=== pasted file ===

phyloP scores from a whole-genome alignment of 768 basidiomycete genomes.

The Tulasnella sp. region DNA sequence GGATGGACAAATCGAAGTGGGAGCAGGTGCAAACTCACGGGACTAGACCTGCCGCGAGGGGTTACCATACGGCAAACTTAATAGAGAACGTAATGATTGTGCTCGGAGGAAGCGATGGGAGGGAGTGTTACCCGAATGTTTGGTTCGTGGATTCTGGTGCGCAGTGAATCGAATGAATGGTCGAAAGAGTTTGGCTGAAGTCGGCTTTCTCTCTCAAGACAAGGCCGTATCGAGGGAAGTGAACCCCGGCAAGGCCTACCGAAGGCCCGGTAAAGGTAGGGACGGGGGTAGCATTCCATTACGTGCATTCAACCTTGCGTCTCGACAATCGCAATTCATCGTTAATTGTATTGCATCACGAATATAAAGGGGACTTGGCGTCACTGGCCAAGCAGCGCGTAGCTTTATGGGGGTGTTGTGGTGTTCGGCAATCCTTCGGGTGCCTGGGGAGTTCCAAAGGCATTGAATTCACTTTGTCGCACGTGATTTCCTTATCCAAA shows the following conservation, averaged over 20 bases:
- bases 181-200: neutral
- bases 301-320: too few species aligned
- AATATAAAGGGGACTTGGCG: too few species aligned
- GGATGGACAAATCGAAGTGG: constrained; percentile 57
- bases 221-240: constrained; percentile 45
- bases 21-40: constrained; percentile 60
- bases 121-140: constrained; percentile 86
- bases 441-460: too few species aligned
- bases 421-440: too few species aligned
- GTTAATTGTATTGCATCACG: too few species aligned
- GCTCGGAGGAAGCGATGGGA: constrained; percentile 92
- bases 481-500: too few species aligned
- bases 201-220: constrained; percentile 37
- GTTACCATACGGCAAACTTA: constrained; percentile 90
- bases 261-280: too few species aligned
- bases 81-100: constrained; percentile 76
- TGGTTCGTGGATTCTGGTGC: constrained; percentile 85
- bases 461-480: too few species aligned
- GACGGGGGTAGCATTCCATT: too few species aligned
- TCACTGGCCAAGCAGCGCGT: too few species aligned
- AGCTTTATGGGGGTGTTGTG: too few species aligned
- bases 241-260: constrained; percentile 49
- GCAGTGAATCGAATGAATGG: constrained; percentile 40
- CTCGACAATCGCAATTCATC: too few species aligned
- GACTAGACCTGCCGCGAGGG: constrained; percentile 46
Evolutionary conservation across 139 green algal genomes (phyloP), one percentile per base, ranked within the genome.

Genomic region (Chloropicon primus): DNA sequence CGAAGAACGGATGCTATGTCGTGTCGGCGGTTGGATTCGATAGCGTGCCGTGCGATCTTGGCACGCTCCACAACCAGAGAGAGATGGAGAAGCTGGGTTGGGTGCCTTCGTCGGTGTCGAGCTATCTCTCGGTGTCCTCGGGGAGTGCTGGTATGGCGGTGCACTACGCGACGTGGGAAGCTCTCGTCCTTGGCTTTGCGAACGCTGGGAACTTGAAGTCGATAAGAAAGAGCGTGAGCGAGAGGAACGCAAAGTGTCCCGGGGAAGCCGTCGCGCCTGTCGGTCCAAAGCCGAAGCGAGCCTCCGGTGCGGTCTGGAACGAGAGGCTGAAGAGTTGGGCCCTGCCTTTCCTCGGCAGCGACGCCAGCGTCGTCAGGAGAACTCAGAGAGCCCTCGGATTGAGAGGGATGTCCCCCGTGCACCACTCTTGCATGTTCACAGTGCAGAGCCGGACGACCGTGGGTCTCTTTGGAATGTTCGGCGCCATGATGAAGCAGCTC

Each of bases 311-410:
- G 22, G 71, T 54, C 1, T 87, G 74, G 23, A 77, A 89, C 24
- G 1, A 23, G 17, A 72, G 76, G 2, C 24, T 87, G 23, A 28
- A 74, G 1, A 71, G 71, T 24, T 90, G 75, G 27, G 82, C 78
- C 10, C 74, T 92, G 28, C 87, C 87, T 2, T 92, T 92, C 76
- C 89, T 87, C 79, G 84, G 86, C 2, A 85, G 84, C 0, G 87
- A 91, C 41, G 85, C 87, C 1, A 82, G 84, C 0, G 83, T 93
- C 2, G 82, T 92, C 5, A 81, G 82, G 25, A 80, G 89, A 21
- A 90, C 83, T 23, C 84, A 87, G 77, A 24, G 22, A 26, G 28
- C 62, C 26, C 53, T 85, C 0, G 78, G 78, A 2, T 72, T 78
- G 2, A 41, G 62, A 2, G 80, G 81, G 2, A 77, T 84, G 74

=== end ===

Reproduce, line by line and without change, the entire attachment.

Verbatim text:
phyloP scores from a whole-genome alignment of 768 basidiomycete genomes.

The Tulasnella sp. region DNA sequence GGATGGACAAATCGAAGTGGGAGCAGGTGCAAACTCACGGGACTAGACCTGCCGCGAGGGGTTACCATACGGCAAACTTAATAGAGAACGTAATGATTGTGCTCGGAGGAAGCGATGGGAGGGAGTGTTACCCGAATGTTTGGTTCGTGGATTCTGGTGCGCAGTGAATCGAATGAATGGTCGAAAGAGTTTGGCTGAAGTCGGCTTTCTCTCTCAAGACAAGGCCGTATCGAGGGAAGTGAACCCCGGCAAGGCCTACCGAAGGCCCGGTAAAGGTAGGGACGGGGGTAGCATTCCATTACGTGCATTCAACCTTGCGTCTCGACAATCGCAATTCATCGTTAATTGTATTGCATCACGAATATAAAGGGGACTTGGCGTCACTGGCCAAGCAGCGCGTAGCTTTATGGGGGTGTTGTGGTGTTCGGCAATCCTTCGGGTGCCTGGGGAGTTCCAAAGGCATTGAATTCACTTTGTCGCACGTGATTTCCTTATCCAAA shows the following conservation, averaged over 20 bases:
- bases 181-200: neutral
- bases 301-320: too few species aligned
- AATATAAAGGGGACTTGGCG: too few species aligned
- GGATGGACAAATCGAAGTGG: constrained; percentile 57
- bases 221-240: constrained; percentile 45
- bases 21-40: constrained; percentile 60
- bases 121-140: constrained; percentile 86
- bases 441-460: too few species aligned
- bases 421-440: too few species aligned
- GTTAATTGTATTGCATCACG: too few species aligned
- GCTCGGAGGAAGCGATGGGA: constrained; percentile 92
- bases 481-500: too few species aligned
- bases 201-220: constrained; percentile 37
- GTTACCATACGGCAAACTTA: constrained; percentile 90
- bases 261-280: too few species aligned
- bases 81-100: constrained; percentile 76
- TGGTTCGTGGATTCTGGTGC: constrained; percentile 85
- bases 461-480: too few species aligned
- GACGGGGGTAGCATTCCATT: too few species aligned
- TCACTGGCCAAGCAGCGCGT: too few species aligned
- AGCTTTATGGGGGTGTTGTG: too few species aligned
- bases 241-260: constrained; percentile 49
- GCAGTGAATCGAATGAATGG: constrained; percentile 40
- CTCGACAATCGCAATTCATC: too few species aligned
- GACTAGACCTGCCGCGAGGG: constrained; percentile 46
Evolutionary conservation across 139 green algal genomes (phyloP), one percentile per base, ranked within the genome.

Genomic region (Chloropicon primus): DNA sequence CGAAGAACGGATGCTATGTCGTGTCGGCGGTTGGATTCGATAGCGTGCCGTGCGATCTTGGCACGCTCCACAACCAGAGAGAGATGGAGAAGCTGGGTTGGGTGCCTTCGTCGGTGTCGAGCTATCTCTCGGTGTCCTCGGGGAGTGCTGGTATGGCGGTGCACTACGCGACGTGGGAAGCTCTCGTCCTTGGCTTTGCGAACGCTGGGAACTTGAAGTCGATAAGAAAGAGCGTGAGCGAGAGGAACGCAAAGTGTCCCGGGGAAGCCGTCGCGCCTGTCGGTCCAAAGCCGAAGCGAGCCTCCGGTGCGGTCTGGAACGAGAGGCTGAAGAGTTGGGCCCTGCCTTTCCTCGGCAGCGACGCCAGCGTCGTCAGGAGAACTCAGAGAGCCCTCGGATTGAGAGGGATGTCCCCCGTGCACCACTCTTGCATGTTCACAGTGCAGAGCCGGACGACCGTGGGTCTCTTTGGAATGTTCGGCGCCATGATGAAGCAGCTC

Each of bases 311-410:
- G 22, G 71, T 54, C 1, T 87, G 74, G 23, A 77, A 89, C 24
- G 1, A 23, G 17, A 72, G 76, G 2, C 24, T 87, G 23, A 28
- A 74, G 1, A 71, G 71, T 24, T 90, G 75, G 27, G 82, C 78
- C 10, C 74, T 92, G 28, C 87, C 87, T 2, T 92, T 92, C 76
- C 89, T 87, C 79, G 84, G 86, C 2, A 85, G 84, C 0, G 87
- A 91, C 41, G 85, C 87, C 1, A 82, G 84, C 0, G 83, T 93
- C 2, G 82, T 92, C 5, A 81, G 82, G 25, A 80, G 89, A 21
- A 90, C 83, T 23, C 84, A 87, G 77, A 24, G 22, A 26, G 28
- C 62, C 26, C 53, T 85, C 0, G 78, G 78, A 2, T 72, T 78
- G 2, A 41, G 62, A 2, G 80, G 81, G 2, A 77, T 84, G 74